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The Federal Family First Prevention Services Act (FFPSA) (Public Law 115-123, Title VII) was enacted as part of the Bipartisan Budget Act on February 9, 2018.
This is landmark legislation and the most significant child welfare law to pass in 20 years. Family First dramatically alters the federal financing structure for child welfare programming (Title IV-E) towards prevention services by allowing federal reimbursement for mental health services, substance use treatment, and in-home parenting skill training for children and youth determined to be at imminent risk of foster care and their parents and/or kin caregivers.
Family First provides an opportunity for system reorientation and DCYF is using the FFPSA implementation as an opportunity to ensure that the Department has the right services to meet the needs of families and prevent the removal of children from homes. By reorienting our child welfare systems around prevention and expanding the evidence base in child welfare we will be improving family stability and well-being.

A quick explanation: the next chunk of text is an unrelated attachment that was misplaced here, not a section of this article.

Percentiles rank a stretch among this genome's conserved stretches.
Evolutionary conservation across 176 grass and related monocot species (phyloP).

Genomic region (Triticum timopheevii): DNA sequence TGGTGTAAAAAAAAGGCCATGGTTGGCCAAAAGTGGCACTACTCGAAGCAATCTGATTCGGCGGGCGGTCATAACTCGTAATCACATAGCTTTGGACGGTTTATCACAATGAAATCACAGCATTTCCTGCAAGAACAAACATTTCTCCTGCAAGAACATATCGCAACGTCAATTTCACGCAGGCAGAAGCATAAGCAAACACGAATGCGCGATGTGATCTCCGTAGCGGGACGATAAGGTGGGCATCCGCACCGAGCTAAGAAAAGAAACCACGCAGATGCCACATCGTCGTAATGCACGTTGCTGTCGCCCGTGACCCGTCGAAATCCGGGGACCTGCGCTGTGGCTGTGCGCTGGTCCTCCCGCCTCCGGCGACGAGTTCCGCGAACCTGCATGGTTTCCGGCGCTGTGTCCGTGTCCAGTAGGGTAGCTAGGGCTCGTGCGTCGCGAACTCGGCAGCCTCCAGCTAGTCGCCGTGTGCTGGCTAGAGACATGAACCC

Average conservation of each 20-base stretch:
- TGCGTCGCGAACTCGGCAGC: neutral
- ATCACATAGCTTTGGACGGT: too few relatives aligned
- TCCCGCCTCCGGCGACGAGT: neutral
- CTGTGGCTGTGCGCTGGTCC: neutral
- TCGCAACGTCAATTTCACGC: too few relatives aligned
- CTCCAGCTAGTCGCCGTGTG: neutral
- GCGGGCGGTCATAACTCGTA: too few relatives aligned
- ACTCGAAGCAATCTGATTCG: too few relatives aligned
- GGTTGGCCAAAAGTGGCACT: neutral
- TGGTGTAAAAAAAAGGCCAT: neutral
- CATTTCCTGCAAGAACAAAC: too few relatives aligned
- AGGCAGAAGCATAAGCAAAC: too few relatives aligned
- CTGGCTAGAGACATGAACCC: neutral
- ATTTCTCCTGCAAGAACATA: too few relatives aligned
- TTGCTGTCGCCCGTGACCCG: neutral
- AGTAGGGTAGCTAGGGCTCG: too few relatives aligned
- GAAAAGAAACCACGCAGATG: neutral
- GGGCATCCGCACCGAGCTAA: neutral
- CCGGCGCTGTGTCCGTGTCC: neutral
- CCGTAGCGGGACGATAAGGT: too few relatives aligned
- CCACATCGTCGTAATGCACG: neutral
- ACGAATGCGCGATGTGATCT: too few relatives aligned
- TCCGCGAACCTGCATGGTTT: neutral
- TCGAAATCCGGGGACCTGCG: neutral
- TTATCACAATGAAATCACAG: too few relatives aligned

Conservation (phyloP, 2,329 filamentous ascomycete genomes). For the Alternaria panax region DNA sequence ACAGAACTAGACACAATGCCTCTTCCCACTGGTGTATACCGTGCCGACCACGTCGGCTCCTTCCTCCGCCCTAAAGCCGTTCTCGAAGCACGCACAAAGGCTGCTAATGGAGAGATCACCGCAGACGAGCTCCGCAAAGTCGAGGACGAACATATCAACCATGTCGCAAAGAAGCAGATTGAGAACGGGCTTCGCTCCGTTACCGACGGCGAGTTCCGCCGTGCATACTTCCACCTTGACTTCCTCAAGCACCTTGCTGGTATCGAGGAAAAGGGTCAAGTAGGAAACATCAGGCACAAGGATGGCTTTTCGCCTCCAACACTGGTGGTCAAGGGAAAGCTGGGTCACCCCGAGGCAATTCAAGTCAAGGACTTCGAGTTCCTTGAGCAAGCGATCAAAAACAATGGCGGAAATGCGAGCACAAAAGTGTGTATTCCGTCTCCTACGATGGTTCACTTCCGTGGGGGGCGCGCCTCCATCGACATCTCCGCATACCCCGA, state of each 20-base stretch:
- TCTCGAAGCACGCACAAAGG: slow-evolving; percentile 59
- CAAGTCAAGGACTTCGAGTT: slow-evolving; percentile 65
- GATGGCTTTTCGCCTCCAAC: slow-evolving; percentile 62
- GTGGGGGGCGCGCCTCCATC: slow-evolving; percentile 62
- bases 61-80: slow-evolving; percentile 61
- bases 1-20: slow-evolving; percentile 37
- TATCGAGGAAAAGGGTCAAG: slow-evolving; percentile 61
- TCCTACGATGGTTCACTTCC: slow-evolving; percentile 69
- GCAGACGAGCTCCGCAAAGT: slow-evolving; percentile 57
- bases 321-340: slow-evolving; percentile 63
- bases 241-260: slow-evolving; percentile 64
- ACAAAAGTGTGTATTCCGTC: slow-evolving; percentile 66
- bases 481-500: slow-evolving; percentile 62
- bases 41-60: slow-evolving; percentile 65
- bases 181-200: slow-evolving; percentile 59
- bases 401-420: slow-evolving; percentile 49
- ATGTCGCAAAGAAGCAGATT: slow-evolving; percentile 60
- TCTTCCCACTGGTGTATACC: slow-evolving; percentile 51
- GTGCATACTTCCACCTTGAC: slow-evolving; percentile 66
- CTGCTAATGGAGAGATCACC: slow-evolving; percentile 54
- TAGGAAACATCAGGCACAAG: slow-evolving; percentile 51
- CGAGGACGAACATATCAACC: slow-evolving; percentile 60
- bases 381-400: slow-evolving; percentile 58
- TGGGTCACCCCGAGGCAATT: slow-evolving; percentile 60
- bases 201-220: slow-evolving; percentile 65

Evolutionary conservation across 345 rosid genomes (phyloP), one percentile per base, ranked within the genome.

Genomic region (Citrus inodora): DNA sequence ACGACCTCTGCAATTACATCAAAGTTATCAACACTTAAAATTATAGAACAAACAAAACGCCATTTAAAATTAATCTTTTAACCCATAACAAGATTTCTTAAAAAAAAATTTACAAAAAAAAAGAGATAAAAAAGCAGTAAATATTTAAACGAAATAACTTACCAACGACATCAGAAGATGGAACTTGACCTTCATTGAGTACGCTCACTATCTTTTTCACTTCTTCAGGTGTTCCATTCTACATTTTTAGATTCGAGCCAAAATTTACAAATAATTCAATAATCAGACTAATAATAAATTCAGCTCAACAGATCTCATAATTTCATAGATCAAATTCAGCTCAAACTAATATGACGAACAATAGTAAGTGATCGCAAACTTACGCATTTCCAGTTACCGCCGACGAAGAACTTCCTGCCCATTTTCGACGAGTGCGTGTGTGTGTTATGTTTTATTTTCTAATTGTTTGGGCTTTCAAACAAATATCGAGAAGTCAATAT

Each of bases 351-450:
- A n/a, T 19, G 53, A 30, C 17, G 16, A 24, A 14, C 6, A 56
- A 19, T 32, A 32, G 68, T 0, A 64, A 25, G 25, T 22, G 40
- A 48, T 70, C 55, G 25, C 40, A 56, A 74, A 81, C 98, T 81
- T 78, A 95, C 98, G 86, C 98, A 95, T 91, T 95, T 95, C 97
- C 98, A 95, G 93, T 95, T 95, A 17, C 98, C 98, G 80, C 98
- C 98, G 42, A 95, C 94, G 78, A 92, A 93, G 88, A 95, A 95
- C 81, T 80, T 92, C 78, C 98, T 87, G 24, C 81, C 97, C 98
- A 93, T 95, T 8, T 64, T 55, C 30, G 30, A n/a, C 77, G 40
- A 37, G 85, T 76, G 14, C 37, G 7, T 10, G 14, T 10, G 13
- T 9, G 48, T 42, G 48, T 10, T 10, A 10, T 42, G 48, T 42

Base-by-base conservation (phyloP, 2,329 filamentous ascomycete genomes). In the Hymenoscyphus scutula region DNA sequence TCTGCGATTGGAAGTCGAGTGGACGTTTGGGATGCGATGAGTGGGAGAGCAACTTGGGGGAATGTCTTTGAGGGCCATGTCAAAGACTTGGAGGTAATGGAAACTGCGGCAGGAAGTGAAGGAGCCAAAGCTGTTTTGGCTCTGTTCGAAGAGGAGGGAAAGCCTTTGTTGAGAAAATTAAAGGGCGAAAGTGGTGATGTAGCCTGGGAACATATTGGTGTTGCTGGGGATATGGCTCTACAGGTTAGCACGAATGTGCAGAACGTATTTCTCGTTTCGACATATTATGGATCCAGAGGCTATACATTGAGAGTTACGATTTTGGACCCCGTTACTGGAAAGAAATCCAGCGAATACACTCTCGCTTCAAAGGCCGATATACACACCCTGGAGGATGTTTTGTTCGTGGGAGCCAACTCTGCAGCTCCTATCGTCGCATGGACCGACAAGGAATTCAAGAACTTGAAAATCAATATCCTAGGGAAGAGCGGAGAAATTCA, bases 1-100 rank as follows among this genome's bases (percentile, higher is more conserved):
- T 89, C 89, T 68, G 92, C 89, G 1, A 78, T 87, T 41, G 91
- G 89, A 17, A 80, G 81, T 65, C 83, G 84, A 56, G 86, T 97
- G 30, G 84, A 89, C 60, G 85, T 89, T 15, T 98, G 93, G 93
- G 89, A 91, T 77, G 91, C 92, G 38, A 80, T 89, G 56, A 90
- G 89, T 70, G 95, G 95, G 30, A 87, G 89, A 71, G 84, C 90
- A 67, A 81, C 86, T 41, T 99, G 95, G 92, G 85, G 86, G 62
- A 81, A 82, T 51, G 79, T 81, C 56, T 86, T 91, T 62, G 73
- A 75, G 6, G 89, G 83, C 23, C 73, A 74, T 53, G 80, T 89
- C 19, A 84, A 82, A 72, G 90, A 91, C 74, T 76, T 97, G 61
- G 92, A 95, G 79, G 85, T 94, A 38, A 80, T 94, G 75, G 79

DCYF has identified eight (8) candidacy populations for Family First prevention services because of each group’s higher risk of foster care entry or re-entry. These include families open to DCYF with children in the home, siblings in care, children and youth recently reunified, families served through the Family Care Community Partnerships, children post-adoption and post- guardianship at risk, and juvenile justice youth living in the community.
Rhode Island's goal is to design and submit our 5-year Family First Prevention Plan during the summer of 2021. Our Family First Prevention Plan is intended to be a vital part of a larger Rhode Island prevention continuum and is core to promoting our family and child well-being vision and will help pave the way to allow more children to safely be served in their homes, families, and communities.
When the plan is final, it will be posted on this Web page.